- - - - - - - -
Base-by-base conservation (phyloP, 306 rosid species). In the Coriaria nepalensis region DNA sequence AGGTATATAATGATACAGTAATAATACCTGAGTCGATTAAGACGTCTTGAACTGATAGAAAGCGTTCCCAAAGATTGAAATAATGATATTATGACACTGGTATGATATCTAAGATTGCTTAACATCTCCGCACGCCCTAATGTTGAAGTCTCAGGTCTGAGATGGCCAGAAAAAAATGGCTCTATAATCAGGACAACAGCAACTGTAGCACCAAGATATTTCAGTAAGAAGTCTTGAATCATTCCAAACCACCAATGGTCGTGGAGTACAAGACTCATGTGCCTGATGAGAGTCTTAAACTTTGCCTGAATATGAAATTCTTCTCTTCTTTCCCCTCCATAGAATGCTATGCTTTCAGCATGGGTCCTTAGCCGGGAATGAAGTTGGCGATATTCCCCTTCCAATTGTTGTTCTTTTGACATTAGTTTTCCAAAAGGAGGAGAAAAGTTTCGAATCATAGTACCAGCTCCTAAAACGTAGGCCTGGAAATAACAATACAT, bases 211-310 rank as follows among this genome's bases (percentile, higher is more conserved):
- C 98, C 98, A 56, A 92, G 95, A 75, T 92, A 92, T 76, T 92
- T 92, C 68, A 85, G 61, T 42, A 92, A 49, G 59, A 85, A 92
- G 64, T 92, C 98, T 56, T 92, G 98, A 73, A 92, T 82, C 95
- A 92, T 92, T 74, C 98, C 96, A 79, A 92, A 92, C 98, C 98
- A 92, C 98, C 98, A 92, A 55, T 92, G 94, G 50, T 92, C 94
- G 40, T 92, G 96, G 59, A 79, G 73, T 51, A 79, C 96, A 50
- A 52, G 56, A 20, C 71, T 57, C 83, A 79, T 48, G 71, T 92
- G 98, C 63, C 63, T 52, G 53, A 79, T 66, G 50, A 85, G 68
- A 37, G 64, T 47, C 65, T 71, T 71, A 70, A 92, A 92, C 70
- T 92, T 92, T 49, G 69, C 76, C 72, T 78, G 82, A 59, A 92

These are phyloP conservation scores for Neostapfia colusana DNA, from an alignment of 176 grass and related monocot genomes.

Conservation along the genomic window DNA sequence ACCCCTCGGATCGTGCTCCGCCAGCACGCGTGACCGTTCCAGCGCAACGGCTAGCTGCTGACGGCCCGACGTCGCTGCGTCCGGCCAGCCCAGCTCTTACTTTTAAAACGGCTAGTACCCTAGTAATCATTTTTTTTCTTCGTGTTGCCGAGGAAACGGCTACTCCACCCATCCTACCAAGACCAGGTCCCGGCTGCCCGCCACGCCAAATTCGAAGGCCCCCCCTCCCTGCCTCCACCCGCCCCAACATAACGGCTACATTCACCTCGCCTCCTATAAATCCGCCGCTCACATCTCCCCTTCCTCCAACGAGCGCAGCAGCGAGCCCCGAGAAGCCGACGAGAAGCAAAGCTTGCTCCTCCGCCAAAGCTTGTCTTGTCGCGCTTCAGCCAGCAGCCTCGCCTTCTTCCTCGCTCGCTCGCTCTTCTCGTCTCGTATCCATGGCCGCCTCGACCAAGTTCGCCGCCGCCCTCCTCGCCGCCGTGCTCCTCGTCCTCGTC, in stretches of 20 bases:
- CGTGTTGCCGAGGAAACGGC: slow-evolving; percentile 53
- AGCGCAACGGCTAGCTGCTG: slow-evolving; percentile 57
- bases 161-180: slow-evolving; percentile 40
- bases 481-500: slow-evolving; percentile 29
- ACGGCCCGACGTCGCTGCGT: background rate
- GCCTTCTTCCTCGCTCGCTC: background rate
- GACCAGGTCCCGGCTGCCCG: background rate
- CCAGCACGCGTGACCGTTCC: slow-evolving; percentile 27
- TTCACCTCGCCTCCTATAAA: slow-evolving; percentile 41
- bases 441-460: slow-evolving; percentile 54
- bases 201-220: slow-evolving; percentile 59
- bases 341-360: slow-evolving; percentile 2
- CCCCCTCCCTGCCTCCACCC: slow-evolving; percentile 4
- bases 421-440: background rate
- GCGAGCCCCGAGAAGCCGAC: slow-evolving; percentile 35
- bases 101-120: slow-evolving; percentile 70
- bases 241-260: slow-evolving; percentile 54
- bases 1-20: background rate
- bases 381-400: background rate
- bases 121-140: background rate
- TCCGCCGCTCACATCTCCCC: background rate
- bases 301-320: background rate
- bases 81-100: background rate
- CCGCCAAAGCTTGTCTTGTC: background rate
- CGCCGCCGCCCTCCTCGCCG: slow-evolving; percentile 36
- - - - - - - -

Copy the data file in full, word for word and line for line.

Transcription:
Base-by-base conservation (phyloP, 306 rosid species). In the Coriaria nepalensis region DNA sequence AGGTATATAATGATACAGTAATAATACCTGAGTCGATTAAGACGTCTTGAACTGATAGAAAGCGTTCCCAAAGATTGAAATAATGATATTATGACACTGGTATGATATCTAAGATTGCTTAACATCTCCGCACGCCCTAATGTTGAAGTCTCAGGTCTGAGATGGCCAGAAAAAAATGGCTCTATAATCAGGACAACAGCAACTGTAGCACCAAGATATTTCAGTAAGAAGTCTTGAATCATTCCAAACCACCAATGGTCGTGGAGTACAAGACTCATGTGCCTGATGAGAGTCTTAAACTTTGCCTGAATATGAAATTCTTCTCTTCTTTCCCCTCCATAGAATGCTATGCTTTCAGCATGGGTCCTTAGCCGGGAATGAAGTTGGCGATATTCCCCTTCCAATTGTTGTTCTTTTGACATTAGTTTTCCAAAAGGAGGAGAAAAGTTTCGAATCATAGTACCAGCTCCTAAAACGTAGGCCTGGAAATAACAATACAT, bases 211-310 rank as follows among this genome's bases (percentile, higher is more conserved):
- C 98, C 98, A 56, A 92, G 95, A 75, T 92, A 92, T 76, T 92
- T 92, C 68, A 85, G 61, T 42, A 92, A 49, G 59, A 85, A 92
- G 64, T 92, C 98, T 56, T 92, G 98, A 73, A 92, T 82, C 95
- A 92, T 92, T 74, C 98, C 96, A 79, A 92, A 92, C 98, C 98
- A 92, C 98, C 98, A 92, A 55, T 92, G 94, G 50, T 92, C 94
- G 40, T 92, G 96, G 59, A 79, G 73, T 51, A 79, C 96, A 50
- A 52, G 56, A 20, C 71, T 57, C 83, A 79, T 48, G 71, T 92
- G 98, C 63, C 63, T 52, G 53, A 79, T 66, G 50, A 85, G 68
- A 37, G 64, T 47, C 65, T 71, T 71, A 70, A 92, A 92, C 70
- T 92, T 92, T 49, G 69, C 76, C 72, T 78, G 82, A 59, A 92

These are phyloP conservation scores for Neostapfia colusana DNA, from an alignment of 176 grass and related monocot genomes.

Conservation along the genomic window DNA sequence ACCCCTCGGATCGTGCTCCGCCAGCACGCGTGACCGTTCCAGCGCAACGGCTAGCTGCTGACGGCCCGACGTCGCTGCGTCCGGCCAGCCCAGCTCTTACTTTTAAAACGGCTAGTACCCTAGTAATCATTTTTTTTCTTCGTGTTGCCGAGGAAACGGCTACTCCACCCATCCTACCAAGACCAGGTCCCGGCTGCCCGCCACGCCAAATTCGAAGGCCCCCCCTCCCTGCCTCCACCCGCCCCAACATAACGGCTACATTCACCTCGCCTCCTATAAATCCGCCGCTCACATCTCCCCTTCCTCCAACGAGCGCAGCAGCGAGCCCCGAGAAGCCGACGAGAAGCAAAGCTTGCTCCTCCGCCAAAGCTTGTCTTGTCGCGCTTCAGCCAGCAGCCTCGCCTTCTTCCTCGCTCGCTCGCTCTTCTCGTCTCGTATCCATGGCCGCCTCGACCAAGTTCGCCGCCGCCCTCCTCGCCGCCGTGCTCCTCGTCCTCGTC, in stretches of 20 bases:
- CGTGTTGCCGAGGAAACGGC: slow-evolving; percentile 53
- AGCGCAACGGCTAGCTGCTG: slow-evolving; percentile 57
- bases 161-180: slow-evolving; percentile 40
- bases 481-500: slow-evolving; percentile 29
- ACGGCCCGACGTCGCTGCGT: background rate
- GCCTTCTTCCTCGCTCGCTC: background rate
- GACCAGGTCCCGGCTGCCCG: background rate
- CCAGCACGCGTGACCGTTCC: slow-evolving; percentile 27
- TTCACCTCGCCTCCTATAAA: slow-evolving; percentile 41
- bases 441-460: slow-evolving; percentile 54
- bases 201-220: slow-evolving; percentile 59
- bases 341-360: slow-evolving; percentile 2
- CCCCCTCCCTGCCTCCACCC: slow-evolving; percentile 4
- bases 421-440: background rate
- GCGAGCCCCGAGAAGCCGAC: slow-evolving; percentile 35
- bases 101-120: slow-evolving; percentile 70
- bases 241-260: slow-evolving; percentile 54
- bases 1-20: background rate
- bases 381-400: background rate
- bases 121-140: background rate
- TCCGCCGCTCACATCTCCCC: background rate
- bases 301-320: background rate
- bases 81-100: background rate
- CCGCCAAAGCTTGTCTTGTC: background rate
- CGCCGCCGCCCTCCTCGCCG: slow-evolving; percentile 36